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MoPOP Youth Voices Respond to Killing of George Floyd

Cameron Lavi-Jones of Gypsy Temple at Sound Off!

Amplifying young voices is something that is at the heart of the Museum of Pop Culture's mission. During this time of protest, collective action, and calls for change to systems of oppression against black and brown people, we thought it was important to check in with MoPOP youth and provide them with a platform to share what’s on their minds. Some are using the art they make to express their feelings, others are observing the events with a mix of confusion and anger, and others are taking part in social action. This movement has largely been led by young people, so it seems right to listen to what they have to say and learn from them.

Ricardo Gurango, Write Out of this World Participant

"I've been pretty sad lately. I've been seeing a lot of what's been going on and want to do something about it. I am angry. I'm mad and I'm sad that African American children can't grow up thinking they can depend on their own police. I'm sad that African American people can't even go outside knowing they are safe. It's sad and disheartening. So I wrote a poem about it. It's actually more of a spoken word/rap, and I plan to record myself rapping it with music later. I call it All That They See."

All That They See 

There’s been injustice in our nation. 
Instead of liberty, we find discrimination. 
What is the point of the land of the free, 
When the tone of your skin is all that they see? 

When someone says that they cannot breathe,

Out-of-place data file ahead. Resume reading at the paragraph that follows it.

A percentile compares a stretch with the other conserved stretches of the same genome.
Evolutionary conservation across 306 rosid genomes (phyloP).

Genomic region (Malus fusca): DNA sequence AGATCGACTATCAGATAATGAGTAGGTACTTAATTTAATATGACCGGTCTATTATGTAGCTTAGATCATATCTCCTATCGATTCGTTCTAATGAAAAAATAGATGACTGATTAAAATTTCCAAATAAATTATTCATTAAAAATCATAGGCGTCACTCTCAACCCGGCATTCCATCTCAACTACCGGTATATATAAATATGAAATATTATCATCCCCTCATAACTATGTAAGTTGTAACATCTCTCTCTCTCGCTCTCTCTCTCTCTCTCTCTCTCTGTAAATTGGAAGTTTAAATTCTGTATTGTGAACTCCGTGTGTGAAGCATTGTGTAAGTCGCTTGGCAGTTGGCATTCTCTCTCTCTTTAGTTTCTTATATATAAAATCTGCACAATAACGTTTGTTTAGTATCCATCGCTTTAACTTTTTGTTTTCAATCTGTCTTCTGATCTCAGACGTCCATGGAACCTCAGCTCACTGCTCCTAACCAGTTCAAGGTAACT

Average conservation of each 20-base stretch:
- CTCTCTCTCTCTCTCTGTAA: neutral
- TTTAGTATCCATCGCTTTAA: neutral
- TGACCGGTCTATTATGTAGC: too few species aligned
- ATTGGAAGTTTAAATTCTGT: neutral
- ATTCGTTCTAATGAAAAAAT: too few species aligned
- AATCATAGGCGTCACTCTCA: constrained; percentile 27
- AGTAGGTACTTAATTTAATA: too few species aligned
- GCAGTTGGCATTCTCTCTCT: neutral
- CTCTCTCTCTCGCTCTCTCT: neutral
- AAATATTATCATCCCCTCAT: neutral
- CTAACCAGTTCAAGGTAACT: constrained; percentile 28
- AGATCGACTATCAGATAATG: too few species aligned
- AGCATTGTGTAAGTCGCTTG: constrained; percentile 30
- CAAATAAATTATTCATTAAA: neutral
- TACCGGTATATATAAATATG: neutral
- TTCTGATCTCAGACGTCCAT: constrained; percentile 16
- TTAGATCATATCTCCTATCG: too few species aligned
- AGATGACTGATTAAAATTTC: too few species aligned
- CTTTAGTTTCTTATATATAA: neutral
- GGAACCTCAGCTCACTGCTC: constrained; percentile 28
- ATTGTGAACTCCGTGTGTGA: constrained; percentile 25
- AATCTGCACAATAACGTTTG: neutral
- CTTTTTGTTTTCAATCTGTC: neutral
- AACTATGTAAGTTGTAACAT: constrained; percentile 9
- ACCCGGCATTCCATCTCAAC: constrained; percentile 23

Would you just let them die underneath? 
In a country that’s supposed to be just and not rough. 
Murder is murder, and enough is enough. 

Somebody has to stand for what’s right. 
Somebody has to stand up to the fight. 
We’re stuck in a war that no one can win. 
And the core of the war is the color of skin! 

Why, for equality, do you need a war? 
Since when does your skin color define who you are? 
What’s the point of the beliefs of our nation, 
When it’s corrupted by racism and segregation? 

I am American. I am complicit in 
Watching our country judge innocent citizens 
Why does skin color incite separation? 
And why do we let it ruin our nation? 

All these people want is a government that sees ‘em. 
All these people want is a leader that can lead ‘em. 
They want police they can depend on when they need ‘em. 
All these people want is equality and freedom. 

There’s been injustice in our nation. 
Instead of liberty, we find discrimination. 
What is the point of the land of the free, 
When the tone of your skin is all that they see? 

Crissy P, Sound Off! Participant